You search the marquee, you museum-wander, you iPod-shuffle, you look stage right and left. In the autumn barrage of What's New in music and dance, movies and the visual arts, theater and the rest, there's a longing for the familiar: Where did he go? Where has she been? This just doesn't inspire like that did. Here, critics at The Washington Post hail the back-on-the-radar artists and the art they've been missing:

* J. Freedom du Lac charts the comeback bid of Depeche Mode (without which, people, there would be no Franz Ferdinand, oh no there wouldn't). N6

* Blake Gopnik steers you to the Corcoran's retrospective of Sam Gilliam, the sole African American pioneer of Washington abstraction. N7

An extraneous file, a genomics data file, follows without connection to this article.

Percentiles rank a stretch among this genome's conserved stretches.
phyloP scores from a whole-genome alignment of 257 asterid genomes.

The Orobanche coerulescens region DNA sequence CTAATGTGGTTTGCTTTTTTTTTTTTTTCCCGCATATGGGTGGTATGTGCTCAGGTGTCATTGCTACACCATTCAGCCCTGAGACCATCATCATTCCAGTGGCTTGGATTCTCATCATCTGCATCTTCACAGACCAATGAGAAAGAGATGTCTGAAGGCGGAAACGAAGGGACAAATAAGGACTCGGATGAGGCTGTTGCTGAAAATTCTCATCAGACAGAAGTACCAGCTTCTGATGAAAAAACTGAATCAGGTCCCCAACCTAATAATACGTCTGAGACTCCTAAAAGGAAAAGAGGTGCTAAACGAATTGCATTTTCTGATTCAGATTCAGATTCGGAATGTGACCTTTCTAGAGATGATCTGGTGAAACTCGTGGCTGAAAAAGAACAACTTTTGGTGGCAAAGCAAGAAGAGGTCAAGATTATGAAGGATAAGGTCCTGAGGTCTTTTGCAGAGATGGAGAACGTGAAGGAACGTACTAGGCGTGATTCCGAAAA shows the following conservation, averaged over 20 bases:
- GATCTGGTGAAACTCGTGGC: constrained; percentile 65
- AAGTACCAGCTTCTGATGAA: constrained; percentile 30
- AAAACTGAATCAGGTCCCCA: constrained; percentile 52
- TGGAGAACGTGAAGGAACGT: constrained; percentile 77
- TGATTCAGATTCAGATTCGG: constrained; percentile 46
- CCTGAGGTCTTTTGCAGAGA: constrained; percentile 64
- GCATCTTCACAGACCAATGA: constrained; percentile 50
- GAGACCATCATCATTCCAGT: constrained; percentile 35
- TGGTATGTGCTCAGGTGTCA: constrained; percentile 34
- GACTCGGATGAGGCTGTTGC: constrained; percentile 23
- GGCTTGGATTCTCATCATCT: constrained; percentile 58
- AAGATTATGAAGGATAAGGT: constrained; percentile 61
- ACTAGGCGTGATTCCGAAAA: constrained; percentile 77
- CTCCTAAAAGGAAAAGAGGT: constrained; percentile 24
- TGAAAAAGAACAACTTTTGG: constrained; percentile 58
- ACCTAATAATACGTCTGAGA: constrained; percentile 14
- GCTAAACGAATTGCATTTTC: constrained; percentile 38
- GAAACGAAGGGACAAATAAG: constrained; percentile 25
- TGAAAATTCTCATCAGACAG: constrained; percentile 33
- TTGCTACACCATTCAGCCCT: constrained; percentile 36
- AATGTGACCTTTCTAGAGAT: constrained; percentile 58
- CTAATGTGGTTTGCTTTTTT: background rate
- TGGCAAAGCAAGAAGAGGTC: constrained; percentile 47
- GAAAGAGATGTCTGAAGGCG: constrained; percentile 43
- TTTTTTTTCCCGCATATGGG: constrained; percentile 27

* Stephen Hunter cherishes movie actress Gong Li's reemergence. N6

* Tim Page awaits next month's performance of John Corigliano's Symphony No. 1, a musical response to the AIDS epidemic. N7

* Linda Hales prescribes a trip to New York to witness the culture-twisting sensibility of Anglo-Nigerian designer Yinka Shonibare. N6

* Sarah Kaufman chats with choreographer Bebe Miller, who brings a world premiere to the area this week. N6

* Ann Hornaday cheers for the feature-length version of animator Nick Park's "Wallace & Gromit." Break out the cheese, please. N6

* Peter Marks greets Zelda Fichandler: The octogenarian theater visionary returns to Arena Stage with "Awake and Sing!" N7

Front row, from left: Zelda Fichandler, Nick Park, Yinka Shonibare. Second row: Gong Li, Sam Gilliam. Back row, John Corigliano, Depeche Mode's Dave Gahan, Bebe Miller.